(Note to answer Shelley's question: Kim is getting her dress made, and is partially complaining about all this because she lugged 5 yards of fabric to the seamstress, and 6 yards more of fabric for the trim.)

Now, the groom, on the other hand... gets to call Men's Wearhouse, which has all his measurements on file, and tell them what color vest he wants his rented tuxedo to be.

Sadly enough, this scenario is replicated in the office, when choosing appropriate clothing to wear. You have to wonder how women are efficient enough at all this to still have more or less broken the glass ceiling, given the amount of extra time and aggravation and pain is involved in clothing.
kimberkit: (Default)
They say that weddings are for the bride. In reality, I think that they only say that because in the long run, the bride ends up caving like a fifty-year old couch to the pressures and whinging of the bridal industry, her parents, and her bridesmaids.

Dress shopping -- despite the decision to make the dress rather than spend gadzillions on it -- is super stressful. Dressmaker wants three months to finish and alter it. I have to go buy more fabric. I am overconscious of my weight, and have been staring at the exact line and fall of too many dresses in order to figure out how all of this goes. I harassed all my bridesmaids to alter their dresses already, given that seamstresses apparently have such an annoyingly long deadline, and I asked one of my bridesmaids (who took offense) to wear a corset, so now I'm sure my friends are annoyed at me, despite the fact that as bridezillas go, I don't think that all of this was on the unreasonable end of things.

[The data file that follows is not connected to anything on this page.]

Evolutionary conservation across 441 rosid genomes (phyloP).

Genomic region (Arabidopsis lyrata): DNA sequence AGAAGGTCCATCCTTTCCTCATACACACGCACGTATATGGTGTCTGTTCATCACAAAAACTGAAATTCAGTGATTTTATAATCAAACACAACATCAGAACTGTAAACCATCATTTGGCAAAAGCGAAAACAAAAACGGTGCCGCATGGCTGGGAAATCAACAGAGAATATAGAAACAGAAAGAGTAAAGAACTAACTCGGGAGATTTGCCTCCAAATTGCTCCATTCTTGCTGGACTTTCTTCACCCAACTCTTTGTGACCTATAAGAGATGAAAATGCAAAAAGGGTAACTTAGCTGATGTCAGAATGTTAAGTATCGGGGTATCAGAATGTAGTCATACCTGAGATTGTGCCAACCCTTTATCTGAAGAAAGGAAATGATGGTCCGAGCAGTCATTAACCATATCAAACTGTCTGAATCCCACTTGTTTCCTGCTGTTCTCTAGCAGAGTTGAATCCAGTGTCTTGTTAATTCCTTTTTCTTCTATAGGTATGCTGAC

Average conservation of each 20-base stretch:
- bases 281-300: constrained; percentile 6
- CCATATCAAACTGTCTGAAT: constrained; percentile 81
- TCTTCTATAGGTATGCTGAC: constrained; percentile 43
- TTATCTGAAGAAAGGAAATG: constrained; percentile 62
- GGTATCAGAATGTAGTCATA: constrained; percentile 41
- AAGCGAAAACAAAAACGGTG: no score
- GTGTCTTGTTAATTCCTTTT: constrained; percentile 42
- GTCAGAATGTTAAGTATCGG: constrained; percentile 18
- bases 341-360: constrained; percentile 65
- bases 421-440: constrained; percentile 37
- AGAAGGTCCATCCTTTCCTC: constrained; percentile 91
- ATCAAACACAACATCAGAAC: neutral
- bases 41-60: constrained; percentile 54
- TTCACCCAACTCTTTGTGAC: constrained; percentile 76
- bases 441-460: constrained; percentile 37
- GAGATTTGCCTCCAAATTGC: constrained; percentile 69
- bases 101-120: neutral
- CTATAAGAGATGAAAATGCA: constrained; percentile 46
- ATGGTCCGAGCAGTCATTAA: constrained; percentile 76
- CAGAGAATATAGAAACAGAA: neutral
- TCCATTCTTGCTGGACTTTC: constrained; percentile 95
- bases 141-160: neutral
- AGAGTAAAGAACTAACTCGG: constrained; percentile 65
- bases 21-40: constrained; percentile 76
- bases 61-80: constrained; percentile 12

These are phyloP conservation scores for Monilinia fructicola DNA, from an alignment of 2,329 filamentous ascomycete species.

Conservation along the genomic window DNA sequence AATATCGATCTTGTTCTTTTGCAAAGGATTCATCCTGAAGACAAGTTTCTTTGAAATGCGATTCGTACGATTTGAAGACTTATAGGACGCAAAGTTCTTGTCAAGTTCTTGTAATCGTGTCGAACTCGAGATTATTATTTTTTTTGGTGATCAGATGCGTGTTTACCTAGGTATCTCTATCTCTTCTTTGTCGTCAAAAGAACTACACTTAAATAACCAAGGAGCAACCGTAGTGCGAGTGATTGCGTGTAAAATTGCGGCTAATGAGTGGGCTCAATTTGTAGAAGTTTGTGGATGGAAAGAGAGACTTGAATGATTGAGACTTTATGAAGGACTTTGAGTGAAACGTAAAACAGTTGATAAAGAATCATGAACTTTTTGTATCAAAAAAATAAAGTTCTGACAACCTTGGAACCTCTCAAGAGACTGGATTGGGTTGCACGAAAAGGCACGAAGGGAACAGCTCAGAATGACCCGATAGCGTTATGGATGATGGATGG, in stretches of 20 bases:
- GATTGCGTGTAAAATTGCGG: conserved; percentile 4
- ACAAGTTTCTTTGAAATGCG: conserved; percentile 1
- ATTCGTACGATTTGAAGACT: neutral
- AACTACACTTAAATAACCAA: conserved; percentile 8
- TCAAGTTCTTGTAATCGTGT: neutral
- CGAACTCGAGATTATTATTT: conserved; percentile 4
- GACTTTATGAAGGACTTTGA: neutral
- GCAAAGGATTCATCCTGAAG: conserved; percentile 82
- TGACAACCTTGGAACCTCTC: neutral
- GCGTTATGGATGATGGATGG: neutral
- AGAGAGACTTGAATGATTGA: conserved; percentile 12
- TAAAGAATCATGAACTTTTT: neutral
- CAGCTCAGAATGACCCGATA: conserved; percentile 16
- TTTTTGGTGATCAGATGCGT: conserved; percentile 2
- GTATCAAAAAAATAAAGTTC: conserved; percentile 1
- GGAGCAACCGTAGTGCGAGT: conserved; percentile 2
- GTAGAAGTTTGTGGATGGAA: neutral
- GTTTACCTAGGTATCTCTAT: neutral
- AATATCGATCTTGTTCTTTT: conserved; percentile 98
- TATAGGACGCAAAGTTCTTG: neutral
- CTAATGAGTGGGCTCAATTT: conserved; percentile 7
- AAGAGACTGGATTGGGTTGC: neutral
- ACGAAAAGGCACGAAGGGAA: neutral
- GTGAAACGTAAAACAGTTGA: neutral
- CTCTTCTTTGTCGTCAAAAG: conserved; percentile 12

(Random thought: do brides ask their closer friends to be bridesmaids because they hope that they will be more forgiving of the atrocities they inflict?)

Meanwhile, mother wants flowers on the tables at the reception. I refused, saying that I wanted funky props and for people to have FUN at the reception, rather than stiff flowers. She's still insisting on a notion of propriety. Bah. I WILL make this fun dammit.

How does a celebration of love and a gathering of friends for fun turn into such a debacle? And how is this for "the bride"?